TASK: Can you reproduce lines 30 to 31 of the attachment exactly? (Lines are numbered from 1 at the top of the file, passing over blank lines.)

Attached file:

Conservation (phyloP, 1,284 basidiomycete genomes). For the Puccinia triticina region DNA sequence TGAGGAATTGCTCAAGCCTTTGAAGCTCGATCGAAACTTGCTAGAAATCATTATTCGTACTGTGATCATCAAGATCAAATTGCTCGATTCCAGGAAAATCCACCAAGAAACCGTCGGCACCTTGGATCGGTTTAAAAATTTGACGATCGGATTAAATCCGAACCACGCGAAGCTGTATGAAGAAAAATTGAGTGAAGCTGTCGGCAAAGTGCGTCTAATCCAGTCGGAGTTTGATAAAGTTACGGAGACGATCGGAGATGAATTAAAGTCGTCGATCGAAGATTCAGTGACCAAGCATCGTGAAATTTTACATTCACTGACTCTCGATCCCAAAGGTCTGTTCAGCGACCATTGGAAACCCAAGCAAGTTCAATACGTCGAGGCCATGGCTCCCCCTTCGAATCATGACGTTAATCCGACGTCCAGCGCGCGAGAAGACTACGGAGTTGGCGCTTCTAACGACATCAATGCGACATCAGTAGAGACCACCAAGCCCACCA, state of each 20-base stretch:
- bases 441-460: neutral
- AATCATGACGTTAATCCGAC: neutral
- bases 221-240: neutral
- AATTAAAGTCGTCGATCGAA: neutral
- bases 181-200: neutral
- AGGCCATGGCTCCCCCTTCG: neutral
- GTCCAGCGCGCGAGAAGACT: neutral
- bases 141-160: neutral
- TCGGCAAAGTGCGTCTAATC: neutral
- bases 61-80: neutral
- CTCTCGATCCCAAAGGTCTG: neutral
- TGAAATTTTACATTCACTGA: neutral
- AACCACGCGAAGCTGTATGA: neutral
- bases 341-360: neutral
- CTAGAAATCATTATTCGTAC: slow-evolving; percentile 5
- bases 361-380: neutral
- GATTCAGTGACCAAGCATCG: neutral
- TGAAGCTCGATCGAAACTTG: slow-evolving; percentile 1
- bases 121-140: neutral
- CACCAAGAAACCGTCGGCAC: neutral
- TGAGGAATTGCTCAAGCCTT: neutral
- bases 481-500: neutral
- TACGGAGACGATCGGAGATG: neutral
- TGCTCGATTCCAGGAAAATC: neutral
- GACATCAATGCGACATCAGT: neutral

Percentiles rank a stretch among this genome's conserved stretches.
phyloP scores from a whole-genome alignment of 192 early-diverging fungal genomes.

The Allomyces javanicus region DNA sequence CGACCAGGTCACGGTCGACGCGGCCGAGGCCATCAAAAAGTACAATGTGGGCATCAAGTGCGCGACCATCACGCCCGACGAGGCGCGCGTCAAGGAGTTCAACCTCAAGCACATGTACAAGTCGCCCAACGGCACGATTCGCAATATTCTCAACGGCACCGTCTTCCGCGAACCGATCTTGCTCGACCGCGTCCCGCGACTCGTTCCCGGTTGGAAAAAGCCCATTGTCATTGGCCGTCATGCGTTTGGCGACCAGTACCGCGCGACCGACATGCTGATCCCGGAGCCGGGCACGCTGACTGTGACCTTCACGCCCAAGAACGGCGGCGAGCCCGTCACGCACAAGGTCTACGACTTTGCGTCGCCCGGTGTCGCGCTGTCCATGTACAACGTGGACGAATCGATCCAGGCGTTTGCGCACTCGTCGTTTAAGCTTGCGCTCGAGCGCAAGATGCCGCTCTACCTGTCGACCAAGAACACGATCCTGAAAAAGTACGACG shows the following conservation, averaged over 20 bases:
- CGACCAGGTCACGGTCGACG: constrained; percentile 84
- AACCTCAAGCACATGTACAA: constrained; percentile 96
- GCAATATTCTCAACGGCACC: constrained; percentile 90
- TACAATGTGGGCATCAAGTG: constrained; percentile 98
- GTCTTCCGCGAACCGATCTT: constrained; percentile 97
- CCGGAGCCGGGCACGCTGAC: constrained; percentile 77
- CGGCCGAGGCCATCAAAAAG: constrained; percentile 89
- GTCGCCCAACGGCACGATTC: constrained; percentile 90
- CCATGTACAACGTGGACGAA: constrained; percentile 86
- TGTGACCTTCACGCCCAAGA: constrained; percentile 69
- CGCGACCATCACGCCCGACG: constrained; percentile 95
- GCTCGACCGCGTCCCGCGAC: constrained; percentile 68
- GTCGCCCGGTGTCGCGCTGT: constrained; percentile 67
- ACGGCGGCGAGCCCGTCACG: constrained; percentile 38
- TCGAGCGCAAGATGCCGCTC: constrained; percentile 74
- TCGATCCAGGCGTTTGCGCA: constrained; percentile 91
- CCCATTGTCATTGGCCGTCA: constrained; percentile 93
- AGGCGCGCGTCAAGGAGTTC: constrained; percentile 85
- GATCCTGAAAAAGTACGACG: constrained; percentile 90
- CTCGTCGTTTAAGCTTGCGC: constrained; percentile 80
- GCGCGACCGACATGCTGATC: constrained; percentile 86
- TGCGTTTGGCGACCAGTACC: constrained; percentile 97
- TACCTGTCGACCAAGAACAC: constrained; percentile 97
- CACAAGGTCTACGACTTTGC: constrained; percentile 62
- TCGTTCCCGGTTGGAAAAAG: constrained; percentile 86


- CGACCAGGTCACGGTCGACG: constrained; percentile 84
- AACCTCAAGCACATGTACAA: constrained; percentile 96